Cities Gain Modest Protection from High Court Ruling on Speech; Opinion Sends Mixed Signal

Article excerpt

The U.S. Supreme Court last week gave cities a measure of protection against suits from employees disciplined for things they said. The Court overturned a Seventh Circuit Court of Appeals ruling that would have held public employers to a strict new standard of liability when terminating employees for insubordinate speech.

The victory on this issue is tempered by the mixed signal the ruling, a plurality, sends. One one hand, the decision protects cities against the harsh liability specifically proposed by the Seventh Circuit, but, at the same time, lacking clarity, it opens the door to greater liability for cities.

But the plurality decision by the Supreme Court gave no bright line test for cities to determine what rights and procedures they have in disciplining employees over statements the employees have made. The decision provided no clear rule about when cities and towns would be subject to Section 1983 liability for disciplinary actions taken against employees for speech subsequently found to be protected under the First Amendment.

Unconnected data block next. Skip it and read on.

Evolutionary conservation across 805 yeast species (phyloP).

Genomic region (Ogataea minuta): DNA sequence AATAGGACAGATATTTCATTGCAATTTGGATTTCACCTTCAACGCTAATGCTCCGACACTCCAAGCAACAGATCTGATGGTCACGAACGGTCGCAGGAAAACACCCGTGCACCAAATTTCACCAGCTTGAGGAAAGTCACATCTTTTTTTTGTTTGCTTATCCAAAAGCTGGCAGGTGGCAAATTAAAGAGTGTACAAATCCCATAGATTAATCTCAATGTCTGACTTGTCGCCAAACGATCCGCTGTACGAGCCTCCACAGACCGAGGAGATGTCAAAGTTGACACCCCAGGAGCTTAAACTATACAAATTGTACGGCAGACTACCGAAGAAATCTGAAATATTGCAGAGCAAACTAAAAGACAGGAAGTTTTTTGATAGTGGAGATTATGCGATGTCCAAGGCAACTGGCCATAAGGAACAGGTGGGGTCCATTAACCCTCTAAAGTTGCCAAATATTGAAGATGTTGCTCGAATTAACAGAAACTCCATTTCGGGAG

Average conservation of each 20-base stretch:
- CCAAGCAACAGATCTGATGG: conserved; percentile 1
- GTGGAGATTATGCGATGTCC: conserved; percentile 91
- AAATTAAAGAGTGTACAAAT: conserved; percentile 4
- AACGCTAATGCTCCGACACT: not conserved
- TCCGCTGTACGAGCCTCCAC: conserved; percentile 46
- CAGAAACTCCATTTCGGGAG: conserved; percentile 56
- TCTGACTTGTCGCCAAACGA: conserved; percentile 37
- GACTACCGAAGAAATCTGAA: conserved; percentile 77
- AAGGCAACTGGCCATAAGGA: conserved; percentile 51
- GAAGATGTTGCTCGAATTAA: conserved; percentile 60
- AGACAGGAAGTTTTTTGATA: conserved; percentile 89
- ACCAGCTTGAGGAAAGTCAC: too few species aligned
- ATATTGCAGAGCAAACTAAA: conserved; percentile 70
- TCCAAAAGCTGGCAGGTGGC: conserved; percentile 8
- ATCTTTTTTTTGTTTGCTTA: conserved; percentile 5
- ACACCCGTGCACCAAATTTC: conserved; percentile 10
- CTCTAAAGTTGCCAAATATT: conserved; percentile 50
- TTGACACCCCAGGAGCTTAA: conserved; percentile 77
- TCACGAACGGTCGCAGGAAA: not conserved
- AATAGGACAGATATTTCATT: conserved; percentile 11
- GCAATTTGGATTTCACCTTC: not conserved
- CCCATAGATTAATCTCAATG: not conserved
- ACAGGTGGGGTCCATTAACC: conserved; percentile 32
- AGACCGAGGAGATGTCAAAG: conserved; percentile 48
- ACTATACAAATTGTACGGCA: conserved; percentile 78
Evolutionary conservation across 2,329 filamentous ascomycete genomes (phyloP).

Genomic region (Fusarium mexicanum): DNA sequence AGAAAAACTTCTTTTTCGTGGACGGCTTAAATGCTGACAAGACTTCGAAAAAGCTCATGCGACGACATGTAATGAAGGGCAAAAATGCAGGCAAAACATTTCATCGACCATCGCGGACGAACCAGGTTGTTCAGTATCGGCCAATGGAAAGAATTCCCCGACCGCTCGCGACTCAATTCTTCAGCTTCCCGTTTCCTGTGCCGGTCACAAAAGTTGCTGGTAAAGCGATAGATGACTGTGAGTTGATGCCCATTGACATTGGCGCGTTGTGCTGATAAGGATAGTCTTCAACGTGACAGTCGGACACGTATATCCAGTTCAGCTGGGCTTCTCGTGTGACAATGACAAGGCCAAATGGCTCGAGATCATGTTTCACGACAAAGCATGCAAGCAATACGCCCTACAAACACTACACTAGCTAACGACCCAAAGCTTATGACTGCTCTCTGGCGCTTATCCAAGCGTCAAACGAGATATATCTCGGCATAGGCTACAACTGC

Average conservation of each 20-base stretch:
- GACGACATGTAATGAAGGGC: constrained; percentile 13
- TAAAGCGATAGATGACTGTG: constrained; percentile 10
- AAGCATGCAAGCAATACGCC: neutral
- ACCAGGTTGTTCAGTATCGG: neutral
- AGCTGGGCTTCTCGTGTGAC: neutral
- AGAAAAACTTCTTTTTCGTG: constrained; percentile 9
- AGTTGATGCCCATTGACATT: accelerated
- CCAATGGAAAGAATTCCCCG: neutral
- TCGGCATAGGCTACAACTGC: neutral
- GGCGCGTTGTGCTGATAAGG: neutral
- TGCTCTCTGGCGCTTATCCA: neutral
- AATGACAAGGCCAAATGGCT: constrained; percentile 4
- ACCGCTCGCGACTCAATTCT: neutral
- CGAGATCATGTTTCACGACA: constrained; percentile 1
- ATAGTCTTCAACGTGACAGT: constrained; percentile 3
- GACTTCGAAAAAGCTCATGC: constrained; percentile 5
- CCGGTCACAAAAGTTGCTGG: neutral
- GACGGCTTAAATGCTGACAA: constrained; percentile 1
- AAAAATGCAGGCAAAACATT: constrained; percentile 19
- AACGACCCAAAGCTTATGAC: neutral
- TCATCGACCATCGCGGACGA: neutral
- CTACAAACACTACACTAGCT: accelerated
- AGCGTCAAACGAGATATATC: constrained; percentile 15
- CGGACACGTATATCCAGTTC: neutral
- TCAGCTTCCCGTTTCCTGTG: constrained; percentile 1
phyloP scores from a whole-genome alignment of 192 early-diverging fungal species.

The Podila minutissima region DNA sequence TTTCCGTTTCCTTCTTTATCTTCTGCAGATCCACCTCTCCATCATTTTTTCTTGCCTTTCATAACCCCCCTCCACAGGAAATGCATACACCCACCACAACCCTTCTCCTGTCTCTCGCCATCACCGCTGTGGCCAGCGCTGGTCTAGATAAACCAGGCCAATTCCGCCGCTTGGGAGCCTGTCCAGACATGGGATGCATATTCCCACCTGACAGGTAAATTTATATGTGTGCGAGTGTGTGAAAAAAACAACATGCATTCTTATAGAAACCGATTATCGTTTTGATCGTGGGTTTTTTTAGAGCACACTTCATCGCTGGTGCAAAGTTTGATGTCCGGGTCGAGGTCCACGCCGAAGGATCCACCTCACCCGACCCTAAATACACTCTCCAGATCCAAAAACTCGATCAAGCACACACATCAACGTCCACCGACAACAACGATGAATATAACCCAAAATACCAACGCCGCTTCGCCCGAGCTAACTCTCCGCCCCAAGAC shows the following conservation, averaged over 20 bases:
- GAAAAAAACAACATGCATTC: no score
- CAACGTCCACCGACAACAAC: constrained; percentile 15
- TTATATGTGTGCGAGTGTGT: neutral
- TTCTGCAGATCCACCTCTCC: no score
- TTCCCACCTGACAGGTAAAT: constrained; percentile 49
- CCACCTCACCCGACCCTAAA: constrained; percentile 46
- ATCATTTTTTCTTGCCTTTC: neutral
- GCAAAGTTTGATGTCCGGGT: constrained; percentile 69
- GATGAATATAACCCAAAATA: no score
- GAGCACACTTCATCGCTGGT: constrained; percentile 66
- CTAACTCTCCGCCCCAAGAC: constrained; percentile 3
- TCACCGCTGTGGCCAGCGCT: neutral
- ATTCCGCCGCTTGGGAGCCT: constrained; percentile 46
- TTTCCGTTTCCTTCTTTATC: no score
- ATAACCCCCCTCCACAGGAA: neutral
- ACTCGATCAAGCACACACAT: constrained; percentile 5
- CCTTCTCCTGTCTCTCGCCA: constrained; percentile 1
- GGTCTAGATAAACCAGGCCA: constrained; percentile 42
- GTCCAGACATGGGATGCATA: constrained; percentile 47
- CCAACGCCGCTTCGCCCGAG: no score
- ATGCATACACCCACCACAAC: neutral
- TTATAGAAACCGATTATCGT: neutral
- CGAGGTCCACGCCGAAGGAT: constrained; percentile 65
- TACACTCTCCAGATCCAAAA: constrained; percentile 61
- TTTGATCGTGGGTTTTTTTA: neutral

The case clearly changes the standard of liability for municipalities, as well as states and the federal government. It does not affect private employers, because the First Amendment only limits how governments can restrict speech.

NLC, the National Governors' Association, and other state and local organizations had filed a friend of the court brief, as did with the Clinton administration, due to the far-reaching implications and stringent standards the Seventh Circuit ruling imposed on public employers.

The case, Waters v. Churchill, began in 1987, when the plaintiff, Cheryl Churchill, an obstetrics nurse, was fired by the McDonough District Hospital, a public hospital, in Macomb, Illinois for making critical comments about management. As reported to hospital supervisors, Churchill criticized nursing managers personally, discussed her evaluation, and made other insubordinate comments.

Churchill alleged that the hospital was liable for retaliatory discharge under the First Amendments. She claimed that she was terminated because she had complained about the hospital's cross-training program, which, she further asserted, is a matter of public concern and is protected by the free speech provision of the First Amendment.

The hospital argued that it did not have any knowledge of anything other than unprotected, insubordinate speech by Ms. …